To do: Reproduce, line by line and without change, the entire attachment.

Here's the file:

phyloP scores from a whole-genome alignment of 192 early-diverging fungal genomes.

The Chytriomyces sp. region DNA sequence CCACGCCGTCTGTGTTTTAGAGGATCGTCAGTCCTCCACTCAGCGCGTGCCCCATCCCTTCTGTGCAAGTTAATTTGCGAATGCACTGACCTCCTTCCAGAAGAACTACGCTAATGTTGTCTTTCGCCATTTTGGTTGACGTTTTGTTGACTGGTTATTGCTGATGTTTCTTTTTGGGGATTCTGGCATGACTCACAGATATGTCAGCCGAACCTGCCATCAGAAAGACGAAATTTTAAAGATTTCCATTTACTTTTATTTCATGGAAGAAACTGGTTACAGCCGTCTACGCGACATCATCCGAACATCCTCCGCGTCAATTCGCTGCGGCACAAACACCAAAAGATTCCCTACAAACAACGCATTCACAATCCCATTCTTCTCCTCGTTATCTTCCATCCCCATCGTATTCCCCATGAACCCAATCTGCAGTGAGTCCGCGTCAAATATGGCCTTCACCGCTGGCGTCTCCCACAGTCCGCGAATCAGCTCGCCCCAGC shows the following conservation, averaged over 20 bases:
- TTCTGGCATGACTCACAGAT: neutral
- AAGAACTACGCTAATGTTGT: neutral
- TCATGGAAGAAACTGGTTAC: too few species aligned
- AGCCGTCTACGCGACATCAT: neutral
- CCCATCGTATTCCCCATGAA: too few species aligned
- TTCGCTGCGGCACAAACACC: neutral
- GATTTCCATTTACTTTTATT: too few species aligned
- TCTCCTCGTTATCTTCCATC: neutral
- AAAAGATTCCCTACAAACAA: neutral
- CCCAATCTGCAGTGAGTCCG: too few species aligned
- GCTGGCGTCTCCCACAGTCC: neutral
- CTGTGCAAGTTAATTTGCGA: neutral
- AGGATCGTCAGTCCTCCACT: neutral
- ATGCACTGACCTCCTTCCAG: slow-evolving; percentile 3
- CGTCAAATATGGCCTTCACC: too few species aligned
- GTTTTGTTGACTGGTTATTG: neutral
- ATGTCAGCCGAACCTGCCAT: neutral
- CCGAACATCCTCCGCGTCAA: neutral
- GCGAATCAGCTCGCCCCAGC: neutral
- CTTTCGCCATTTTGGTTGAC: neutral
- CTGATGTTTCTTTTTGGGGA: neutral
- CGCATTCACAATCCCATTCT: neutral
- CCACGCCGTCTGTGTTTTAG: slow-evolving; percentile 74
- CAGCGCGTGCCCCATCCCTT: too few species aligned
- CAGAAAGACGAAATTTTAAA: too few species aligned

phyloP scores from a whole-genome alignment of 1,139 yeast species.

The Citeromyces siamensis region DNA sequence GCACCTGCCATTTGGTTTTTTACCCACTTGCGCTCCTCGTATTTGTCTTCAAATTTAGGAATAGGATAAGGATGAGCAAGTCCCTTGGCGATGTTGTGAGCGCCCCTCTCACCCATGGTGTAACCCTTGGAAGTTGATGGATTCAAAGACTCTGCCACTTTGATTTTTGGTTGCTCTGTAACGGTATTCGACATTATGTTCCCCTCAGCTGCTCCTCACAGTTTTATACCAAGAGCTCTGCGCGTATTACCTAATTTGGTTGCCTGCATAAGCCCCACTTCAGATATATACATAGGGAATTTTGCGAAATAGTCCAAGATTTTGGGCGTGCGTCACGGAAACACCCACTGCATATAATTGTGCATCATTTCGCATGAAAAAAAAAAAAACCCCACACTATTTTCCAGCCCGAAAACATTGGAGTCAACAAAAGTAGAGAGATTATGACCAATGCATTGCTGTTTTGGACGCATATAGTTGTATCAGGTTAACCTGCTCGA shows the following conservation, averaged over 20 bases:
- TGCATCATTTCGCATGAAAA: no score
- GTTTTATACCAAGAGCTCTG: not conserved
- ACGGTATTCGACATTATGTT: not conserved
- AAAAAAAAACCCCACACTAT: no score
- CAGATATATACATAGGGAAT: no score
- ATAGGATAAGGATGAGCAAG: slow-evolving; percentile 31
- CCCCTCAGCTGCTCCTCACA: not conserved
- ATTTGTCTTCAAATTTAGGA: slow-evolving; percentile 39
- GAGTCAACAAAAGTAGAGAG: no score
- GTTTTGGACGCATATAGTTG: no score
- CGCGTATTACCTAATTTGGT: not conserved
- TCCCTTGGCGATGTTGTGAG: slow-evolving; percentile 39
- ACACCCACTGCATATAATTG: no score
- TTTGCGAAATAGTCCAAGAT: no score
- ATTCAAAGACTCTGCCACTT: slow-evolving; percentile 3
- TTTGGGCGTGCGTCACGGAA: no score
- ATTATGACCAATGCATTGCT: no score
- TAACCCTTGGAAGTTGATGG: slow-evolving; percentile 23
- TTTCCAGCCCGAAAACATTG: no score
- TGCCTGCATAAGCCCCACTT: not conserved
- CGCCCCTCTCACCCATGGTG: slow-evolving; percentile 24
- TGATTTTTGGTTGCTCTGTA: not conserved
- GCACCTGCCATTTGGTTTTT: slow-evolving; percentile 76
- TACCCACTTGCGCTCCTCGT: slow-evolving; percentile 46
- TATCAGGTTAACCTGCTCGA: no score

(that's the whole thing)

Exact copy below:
phyloP scores from a whole-genome alignment of 192 early-diverging fungal genomes.

The Chytriomyces sp. region DNA sequence CCACGCCGTCTGTGTTTTAGAGGATCGTCAGTCCTCCACTCAGCGCGTGCCCCATCCCTTCTGTGCAAGTTAATTTGCGAATGCACTGACCTCCTTCCAGAAGAACTACGCTAATGTTGTCTTTCGCCATTTTGGTTGACGTTTTGTTGACTGGTTATTGCTGATGTTTCTTTTTGGGGATTCTGGCATGACTCACAGATATGTCAGCCGAACCTGCCATCAGAAAGACGAAATTTTAAAGATTTCCATTTACTTTTATTTCATGGAAGAAACTGGTTACAGCCGTCTACGCGACATCATCCGAACATCCTCCGCGTCAATTCGCTGCGGCACAAACACCAAAAGATTCCCTACAAACAACGCATTCACAATCCCATTCTTCTCCTCGTTATCTTCCATCCCCATCGTATTCCCCATGAACCCAATCTGCAGTGAGTCCGCGTCAAATATGGCCTTCACCGCTGGCGTCTCCCACAGTCCGCGAATCAGCTCGCCCCAGC shows the following conservation, averaged over 20 bases:
- TTCTGGCATGACTCACAGAT: neutral
- AAGAACTACGCTAATGTTGT: neutral
- TCATGGAAGAAACTGGTTAC: too few species aligned
- AGCCGTCTACGCGACATCAT: neutral
- CCCATCGTATTCCCCATGAA: too few species aligned
- TTCGCTGCGGCACAAACACC: neutral
- GATTTCCATTTACTTTTATT: too few species aligned
- TCTCCTCGTTATCTTCCATC: neutral
- AAAAGATTCCCTACAAACAA: neutral
- CCCAATCTGCAGTGAGTCCG: too few species aligned
- GCTGGCGTCTCCCACAGTCC: neutral
- CTGTGCAAGTTAATTTGCGA: neutral
- AGGATCGTCAGTCCTCCACT: neutral
- ATGCACTGACCTCCTTCCAG: slow-evolving; percentile 3
- CGTCAAATATGGCCTTCACC: too few species aligned
- GTTTTGTTGACTGGTTATTG: neutral
- ATGTCAGCCGAACCTGCCAT: neutral
- CCGAACATCCTCCGCGTCAA: neutral
- GCGAATCAGCTCGCCCCAGC: neutral
- CTTTCGCCATTTTGGTTGAC: neutral
- CTGATGTTTCTTTTTGGGGA: neutral
- CGCATTCACAATCCCATTCT: neutral
- CCACGCCGTCTGTGTTTTAG: slow-evolving; percentile 74
- CAGCGCGTGCCCCATCCCTT: too few species aligned
- CAGAAAGACGAAATTTTAAA: too few species aligned

phyloP scores from a whole-genome alignment of 1,139 yeast species.

The Citeromyces siamensis region DNA sequence GCACCTGCCATTTGGTTTTTTACCCACTTGCGCTCCTCGTATTTGTCTTCAAATTTAGGAATAGGATAAGGATGAGCAAGTCCCTTGGCGATGTTGTGAGCGCCCCTCTCACCCATGGTGTAACCCTTGGAAGTTGATGGATTCAAAGACTCTGCCACTTTGATTTTTGGTTGCTCTGTAACGGTATTCGACATTATGTTCCCCTCAGCTGCTCCTCACAGTTTTATACCAAGAGCTCTGCGCGTATTACCTAATTTGGTTGCCTGCATAAGCCCCACTTCAGATATATACATAGGGAATTTTGCGAAATAGTCCAAGATTTTGGGCGTGCGTCACGGAAACACCCACTGCATATAATTGTGCATCATTTCGCATGAAAAAAAAAAAAACCCCACACTATTTTCCAGCCCGAAAACATTGGAGTCAACAAAAGTAGAGAGATTATGACCAATGCATTGCTGTTTTGGACGCATATAGTTGTATCAGGTTAACCTGCTCGA shows the following conservation, averaged over 20 bases:
- TGCATCATTTCGCATGAAAA: no score
- GTTTTATACCAAGAGCTCTG: not conserved
- ACGGTATTCGACATTATGTT: not conserved
- AAAAAAAAACCCCACACTAT: no score
- CAGATATATACATAGGGAAT: no score
- ATAGGATAAGGATGAGCAAG: slow-evolving; percentile 31
- CCCCTCAGCTGCTCCTCACA: not conserved
- ATTTGTCTTCAAATTTAGGA: slow-evolving; percentile 39
- GAGTCAACAAAAGTAGAGAG: no score
- GTTTTGGACGCATATAGTTG: no score
- CGCGTATTACCTAATTTGGT: not conserved
- TCCCTTGGCGATGTTGTGAG: slow-evolving; percentile 39
- ACACCCACTGCATATAATTG: no score
- TTTGCGAAATAGTCCAAGAT: no score
- ATTCAAAGACTCTGCCACTT: slow-evolving; percentile 3
- TTTGGGCGTGCGTCACGGAA: no score
- ATTATGACCAATGCATTGCT: no score
- TAACCCTTGGAAGTTGATGG: slow-evolving; percentile 23
- TTTCCAGCCCGAAAACATTG: no score
- TGCCTGCATAAGCCCCACTT: not conserved
- CGCCCCTCTCACCCATGGTG: slow-evolving; percentile 24
- TGATTTTTGGTTGCTCTGTA: not conserved
- GCACCTGCCATTTGGTTTTT: slow-evolving; percentile 76
- TACCCACTTGCGCTCCTCGT: slow-evolving; percentile 46
- TATCAGGTTAACCTGCTCGA: no score